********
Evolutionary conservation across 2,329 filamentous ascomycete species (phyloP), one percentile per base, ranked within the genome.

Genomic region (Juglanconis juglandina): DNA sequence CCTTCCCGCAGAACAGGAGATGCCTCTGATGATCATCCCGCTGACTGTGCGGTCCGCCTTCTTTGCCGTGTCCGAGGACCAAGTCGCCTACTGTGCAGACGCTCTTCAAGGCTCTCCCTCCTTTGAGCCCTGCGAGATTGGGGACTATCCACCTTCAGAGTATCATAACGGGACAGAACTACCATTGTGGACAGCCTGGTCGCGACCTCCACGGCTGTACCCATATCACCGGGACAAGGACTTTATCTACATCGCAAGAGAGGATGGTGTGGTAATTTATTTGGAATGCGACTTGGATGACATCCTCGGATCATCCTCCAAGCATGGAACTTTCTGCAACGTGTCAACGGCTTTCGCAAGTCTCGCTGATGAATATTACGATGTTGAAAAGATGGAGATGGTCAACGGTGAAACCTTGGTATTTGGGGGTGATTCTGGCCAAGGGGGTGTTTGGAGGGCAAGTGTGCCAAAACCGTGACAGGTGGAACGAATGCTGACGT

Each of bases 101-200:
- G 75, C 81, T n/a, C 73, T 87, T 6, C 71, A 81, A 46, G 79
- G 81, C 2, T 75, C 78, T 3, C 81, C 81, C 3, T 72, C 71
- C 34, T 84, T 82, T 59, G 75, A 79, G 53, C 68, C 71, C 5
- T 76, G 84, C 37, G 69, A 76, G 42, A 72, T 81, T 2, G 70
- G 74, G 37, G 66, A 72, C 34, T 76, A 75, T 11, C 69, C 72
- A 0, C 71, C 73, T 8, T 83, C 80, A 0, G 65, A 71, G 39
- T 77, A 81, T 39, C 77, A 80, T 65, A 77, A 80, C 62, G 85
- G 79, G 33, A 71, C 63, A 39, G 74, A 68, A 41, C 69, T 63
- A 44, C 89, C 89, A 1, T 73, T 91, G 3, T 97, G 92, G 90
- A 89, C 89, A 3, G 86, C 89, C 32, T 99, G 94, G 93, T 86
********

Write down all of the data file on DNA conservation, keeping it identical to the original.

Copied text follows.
Evolutionary conservation across 2,329 filamentous ascomycete species (phyloP), one percentile per base, ranked within the genome.

Genomic region (Juglanconis juglandina): DNA sequence CCTTCCCGCAGAACAGGAGATGCCTCTGATGATCATCCCGCTGACTGTGCGGTCCGCCTTCTTTGCCGTGTCCGAGGACCAAGTCGCCTACTGTGCAGACGCTCTTCAAGGCTCTCCCTCCTTTGAGCCCTGCGAGATTGGGGACTATCCACCTTCAGAGTATCATAACGGGACAGAACTACCATTGTGGACAGCCTGGTCGCGACCTCCACGGCTGTACCCATATCACCGGGACAAGGACTTTATCTACATCGCAAGAGAGGATGGTGTGGTAATTTATTTGGAATGCGACTTGGATGACATCCTCGGATCATCCTCCAAGCATGGAACTTTCTGCAACGTGTCAACGGCTTTCGCAAGTCTCGCTGATGAATATTACGATGTTGAAAAGATGGAGATGGTCAACGGTGAAACCTTGGTATTTGGGGGTGATTCTGGCCAAGGGGGTGTTTGGAGGGCAAGTGTGCCAAAACCGTGACAGGTGGAACGAATGCTGACGT

Each of bases 101-200:
- G 75, C 81, T n/a, C 73, T 87, T 6, C 71, A 81, A 46, G 79
- G 81, C 2, T 75, C 78, T 3, C 81, C 81, C 3, T 72, C 71
- C 34, T 84, T 82, T 59, G 75, A 79, G 53, C 68, C 71, C 5
- T 76, G 84, C 37, G 69, A 76, G 42, A 72, T 81, T 2, G 70
- G 74, G 37, G 66, A 72, C 34, T 76, A 75, T 11, C 69, C 72
- A 0, C 71, C 73, T 8, T 83, C 80, A 0, G 65, A 71, G 39
- T 77, A 81, T 39, C 77, A 80, T 65, A 77, A 80, C 62, G 85
- G 79, G 33, A 71, C 63, A 39, G 74, A 68, A 41, C 69, T 63
- A 44, C 89, C 89, A 1, T 73, T 91, G 3, T 97, G 92, G 90
- A 89, C 89, A 3, G 86, C 89, C 32, T 99, G 94, G 93, T 86